In this example we have a section of code where we always draw the whole page, and we use that to draw the page before any link is clicked.  Clicking by itself doesn't display anything.  Once the value of aTranslated$ is set then the program loops back, clears the whole page with the CLS statement and draws it all again, including the value of aTranslated$.

Another way that we can handle when the user clicks on a link is by using a single routine instead of one routine for each link.  Look at the following example:

  original$ = "AbCdEfGhIjKlMnOpQrStUvWxYz"

[drawPage]
  cls
  print "Multi link demo"
  link #plain, "Unchanged", [processAction]
  print " ";
  link #lower, "Lowercase", [processAction]
  print " ";
  link #upper, "Uppercase", [processAction]
  print
  print aTranslated$
  wait

[processAction]
  if EventKey$ = "#plain" then aTranslated$ = original$
  if EventKey$ = "#lower" then aTranslated$ = lower$(original$)
  if EventKey$ = "#upper" then aTranslated$ = upper$(original$)
  goto [drawPage]

Each link uses the same label [processAction].  Run BASIC sets the EventKey$ variable to contain the name of the handle of the clicked link.

Text Widgets

Run BASIC comes with two different widgets for entering and editing text.  The TEXTBOX statement creates a widget for single line text engry, and the TEXTAREA statement creates a widget for multiline text entry.  Let's look at a simple program that show how they work:

  tbox$ = "Type stuff in here"
  tarea$ = "Stuff you type will go in here."

  textbox #box, tbox$
  print
  textarea #area, tarea$
  print
  link #action, "Click to print stuff", [printStuff]
  wait

[printStuff]
  stuff$ = #box contents$()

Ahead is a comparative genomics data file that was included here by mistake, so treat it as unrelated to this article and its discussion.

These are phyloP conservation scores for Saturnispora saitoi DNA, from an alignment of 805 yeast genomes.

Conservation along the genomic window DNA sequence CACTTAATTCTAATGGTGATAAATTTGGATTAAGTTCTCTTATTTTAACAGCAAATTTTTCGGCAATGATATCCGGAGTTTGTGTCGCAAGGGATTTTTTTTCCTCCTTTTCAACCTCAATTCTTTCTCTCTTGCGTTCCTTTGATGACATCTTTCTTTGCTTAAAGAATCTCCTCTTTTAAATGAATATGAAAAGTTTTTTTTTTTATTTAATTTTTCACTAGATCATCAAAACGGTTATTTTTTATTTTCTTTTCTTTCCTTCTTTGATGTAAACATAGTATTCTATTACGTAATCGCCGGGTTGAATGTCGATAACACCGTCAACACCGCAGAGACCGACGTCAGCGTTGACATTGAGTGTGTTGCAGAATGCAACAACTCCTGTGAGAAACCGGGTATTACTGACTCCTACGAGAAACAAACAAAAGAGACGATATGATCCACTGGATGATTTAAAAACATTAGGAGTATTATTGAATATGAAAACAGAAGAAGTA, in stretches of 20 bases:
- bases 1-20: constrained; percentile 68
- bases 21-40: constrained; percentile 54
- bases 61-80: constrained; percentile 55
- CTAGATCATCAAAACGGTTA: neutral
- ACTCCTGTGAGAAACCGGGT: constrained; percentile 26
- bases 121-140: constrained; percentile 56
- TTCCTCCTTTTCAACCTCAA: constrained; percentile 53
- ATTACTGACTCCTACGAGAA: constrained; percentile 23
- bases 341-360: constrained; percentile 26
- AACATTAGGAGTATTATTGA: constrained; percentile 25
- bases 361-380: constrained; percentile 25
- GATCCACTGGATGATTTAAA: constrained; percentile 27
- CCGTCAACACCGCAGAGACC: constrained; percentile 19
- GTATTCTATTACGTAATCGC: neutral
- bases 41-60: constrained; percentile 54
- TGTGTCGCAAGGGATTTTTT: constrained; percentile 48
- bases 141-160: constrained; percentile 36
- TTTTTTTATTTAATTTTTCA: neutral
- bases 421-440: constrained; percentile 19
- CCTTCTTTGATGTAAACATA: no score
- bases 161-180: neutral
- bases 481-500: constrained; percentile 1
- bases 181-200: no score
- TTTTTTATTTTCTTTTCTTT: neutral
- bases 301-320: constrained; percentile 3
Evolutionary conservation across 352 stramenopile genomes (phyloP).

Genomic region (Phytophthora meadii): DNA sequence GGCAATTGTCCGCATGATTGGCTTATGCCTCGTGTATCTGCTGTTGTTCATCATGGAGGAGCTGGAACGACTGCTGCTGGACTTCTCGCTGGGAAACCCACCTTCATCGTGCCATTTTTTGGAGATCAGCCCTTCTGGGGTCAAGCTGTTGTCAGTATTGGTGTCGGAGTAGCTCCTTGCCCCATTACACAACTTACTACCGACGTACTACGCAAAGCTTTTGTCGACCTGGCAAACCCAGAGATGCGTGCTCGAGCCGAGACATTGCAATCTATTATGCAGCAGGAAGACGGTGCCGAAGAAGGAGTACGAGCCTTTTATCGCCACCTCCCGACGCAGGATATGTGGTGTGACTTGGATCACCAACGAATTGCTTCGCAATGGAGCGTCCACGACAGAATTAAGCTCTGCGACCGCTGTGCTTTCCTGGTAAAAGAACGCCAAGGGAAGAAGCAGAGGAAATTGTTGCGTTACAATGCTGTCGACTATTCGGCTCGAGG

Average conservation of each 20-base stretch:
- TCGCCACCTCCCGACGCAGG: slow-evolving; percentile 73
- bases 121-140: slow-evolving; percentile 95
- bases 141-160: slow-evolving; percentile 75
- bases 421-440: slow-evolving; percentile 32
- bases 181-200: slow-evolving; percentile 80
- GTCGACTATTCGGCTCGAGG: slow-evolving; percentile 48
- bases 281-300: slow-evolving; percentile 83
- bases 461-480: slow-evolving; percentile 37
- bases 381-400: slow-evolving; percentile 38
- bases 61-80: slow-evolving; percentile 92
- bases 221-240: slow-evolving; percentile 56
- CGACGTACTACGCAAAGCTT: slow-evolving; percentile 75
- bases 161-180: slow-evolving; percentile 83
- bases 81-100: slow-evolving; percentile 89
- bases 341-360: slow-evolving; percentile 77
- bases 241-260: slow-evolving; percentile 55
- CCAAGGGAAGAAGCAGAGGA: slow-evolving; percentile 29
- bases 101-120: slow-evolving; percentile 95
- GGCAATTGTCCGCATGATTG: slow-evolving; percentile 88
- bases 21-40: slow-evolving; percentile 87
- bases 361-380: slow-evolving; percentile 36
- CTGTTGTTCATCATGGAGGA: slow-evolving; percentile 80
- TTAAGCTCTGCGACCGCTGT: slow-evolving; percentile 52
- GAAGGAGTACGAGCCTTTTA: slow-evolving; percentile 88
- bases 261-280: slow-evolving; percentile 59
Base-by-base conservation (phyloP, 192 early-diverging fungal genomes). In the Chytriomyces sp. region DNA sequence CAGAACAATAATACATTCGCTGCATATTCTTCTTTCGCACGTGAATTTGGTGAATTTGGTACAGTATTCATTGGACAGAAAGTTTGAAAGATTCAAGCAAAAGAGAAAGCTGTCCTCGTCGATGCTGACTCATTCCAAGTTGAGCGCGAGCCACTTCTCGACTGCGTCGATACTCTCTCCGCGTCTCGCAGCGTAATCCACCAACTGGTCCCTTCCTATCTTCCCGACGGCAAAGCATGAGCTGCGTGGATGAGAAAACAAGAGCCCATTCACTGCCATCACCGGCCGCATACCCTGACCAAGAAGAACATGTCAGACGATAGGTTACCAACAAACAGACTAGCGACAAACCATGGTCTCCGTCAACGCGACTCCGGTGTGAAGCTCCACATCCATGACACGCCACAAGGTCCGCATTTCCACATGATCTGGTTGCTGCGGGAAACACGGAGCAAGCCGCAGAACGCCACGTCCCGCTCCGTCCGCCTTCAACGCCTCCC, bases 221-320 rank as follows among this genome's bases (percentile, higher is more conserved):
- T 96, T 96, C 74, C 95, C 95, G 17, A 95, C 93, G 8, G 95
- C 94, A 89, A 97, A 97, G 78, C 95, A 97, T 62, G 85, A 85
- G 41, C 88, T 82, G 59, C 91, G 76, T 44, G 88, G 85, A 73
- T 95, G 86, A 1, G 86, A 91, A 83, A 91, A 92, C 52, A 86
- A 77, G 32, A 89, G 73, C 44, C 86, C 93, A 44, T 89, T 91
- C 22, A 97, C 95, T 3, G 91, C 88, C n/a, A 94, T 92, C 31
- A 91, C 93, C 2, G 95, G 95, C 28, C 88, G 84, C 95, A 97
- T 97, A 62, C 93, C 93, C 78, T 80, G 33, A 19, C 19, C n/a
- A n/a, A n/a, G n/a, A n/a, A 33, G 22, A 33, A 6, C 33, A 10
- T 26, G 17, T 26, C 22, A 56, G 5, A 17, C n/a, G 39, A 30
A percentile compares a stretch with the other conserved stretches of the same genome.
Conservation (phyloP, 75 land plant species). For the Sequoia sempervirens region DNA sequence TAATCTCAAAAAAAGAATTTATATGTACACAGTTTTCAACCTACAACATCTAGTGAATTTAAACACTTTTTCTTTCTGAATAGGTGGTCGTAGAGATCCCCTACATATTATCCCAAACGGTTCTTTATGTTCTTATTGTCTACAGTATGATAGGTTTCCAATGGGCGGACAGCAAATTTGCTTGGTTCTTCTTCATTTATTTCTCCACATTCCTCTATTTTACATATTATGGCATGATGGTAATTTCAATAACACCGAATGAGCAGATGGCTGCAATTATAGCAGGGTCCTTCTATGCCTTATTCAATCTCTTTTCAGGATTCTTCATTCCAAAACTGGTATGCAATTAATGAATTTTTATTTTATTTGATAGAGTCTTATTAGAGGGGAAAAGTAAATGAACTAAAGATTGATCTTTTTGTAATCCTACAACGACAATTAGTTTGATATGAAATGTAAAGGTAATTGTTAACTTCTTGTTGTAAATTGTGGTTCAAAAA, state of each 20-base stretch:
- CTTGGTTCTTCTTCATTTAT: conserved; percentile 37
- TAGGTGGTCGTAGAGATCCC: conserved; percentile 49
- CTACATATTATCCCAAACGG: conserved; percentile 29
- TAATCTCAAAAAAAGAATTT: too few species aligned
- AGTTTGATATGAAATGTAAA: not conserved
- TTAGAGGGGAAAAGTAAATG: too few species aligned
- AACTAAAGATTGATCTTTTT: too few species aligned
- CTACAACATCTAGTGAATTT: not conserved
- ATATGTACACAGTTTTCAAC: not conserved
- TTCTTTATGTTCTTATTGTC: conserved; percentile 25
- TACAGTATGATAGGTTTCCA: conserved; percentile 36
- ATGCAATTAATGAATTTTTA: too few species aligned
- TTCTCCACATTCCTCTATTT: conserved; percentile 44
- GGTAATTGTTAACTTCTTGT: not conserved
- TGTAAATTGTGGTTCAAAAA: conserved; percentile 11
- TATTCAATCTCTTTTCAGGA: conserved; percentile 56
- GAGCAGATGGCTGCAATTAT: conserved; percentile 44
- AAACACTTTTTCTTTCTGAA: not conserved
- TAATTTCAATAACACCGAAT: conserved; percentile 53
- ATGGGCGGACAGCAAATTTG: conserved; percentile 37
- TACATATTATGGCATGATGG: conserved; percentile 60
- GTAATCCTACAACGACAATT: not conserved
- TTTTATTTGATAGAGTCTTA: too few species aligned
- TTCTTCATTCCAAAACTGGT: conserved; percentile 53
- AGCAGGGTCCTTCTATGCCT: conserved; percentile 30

#area println(stuff$)
  wait

Here's what the program looks like when you run it:

The first two lines will be used to fill the textbox and textarea widgets:

  tbox$ = "Type stuff in here"
  tarea$ = "Stuff you type will go in here."

The next few lines will draw our widgets on the web page:

  textbox #box, tbox$
  print
  textarea #area, tarea$
  print
  link #action, "Click to print stuff", [printStuff]
  wait

The first line creates a textbox control.  The handle #box will be used to refer to the widget.  The contents of the string variable tbox$ are used to fill the textbox when it is first created.  You can just use an empty string ("" for example) if you don't want anything in the textbox.

  textbox #box, tbox$

Then we add a textarea so that we can display a bunch of text.  Notice the PRINT statement in front of the TEXTAREA statement.  This is so that the textarea widget appears below the textbox widget.  The tarea$ string variable fills the textarea widget with some text when it is created.

  print
  textarea #area, tarea$

Finally we add a link so the user can cause text to by copied from the textbox to the textarea.  Again we have a PRINT statement and then also a WAIT statement so that the program will stop to display the page and wait for the user to do something (click on the link for example).

  print
  link #action, "Click to print stuff", [printStuff]
  wait

Now we also need a handler routine for the link, so here is what it looks like:

[printStuff]
  stuff$ = #box contents$()
  #area println(stuff$)
  wait

It's very simple.  It just gets the string out of the textbox widget using the contents$() method and assigns to the stuff$ variable.  Then it prints the contents of the stuff$ variable to the textarea.  Finally it stops, displays the page again and waits for more user interaction.

Checkboxes

You can add checkboxes to your web programs using the CHECKBOX statement.  Here is a simple example:

  original$ = "Uppercase me!"
  txt$ = original$

[display]
  cls
  checkbox #cbox, txt$, flag
  print
  link #doIt, "Execute", [execute]
  wait

[execute]
  flag = #cbox value()
  if flag = 1 then
  txt$ = upper$(original$)
  else
  txt$ = original$
  end if
  goto [display]

Here is what the program looks like when you run it:

There are a couple of interesting things going on here.  First notice that the CHECKBOX statement allows you to set both the label of the checkbox (the txt$ variable) and also whether the checkbox is set or cleared (the flag variable).  Of course you don't need to use variables at all.  If you know the checkbox label and if it is always cleared by default just do this: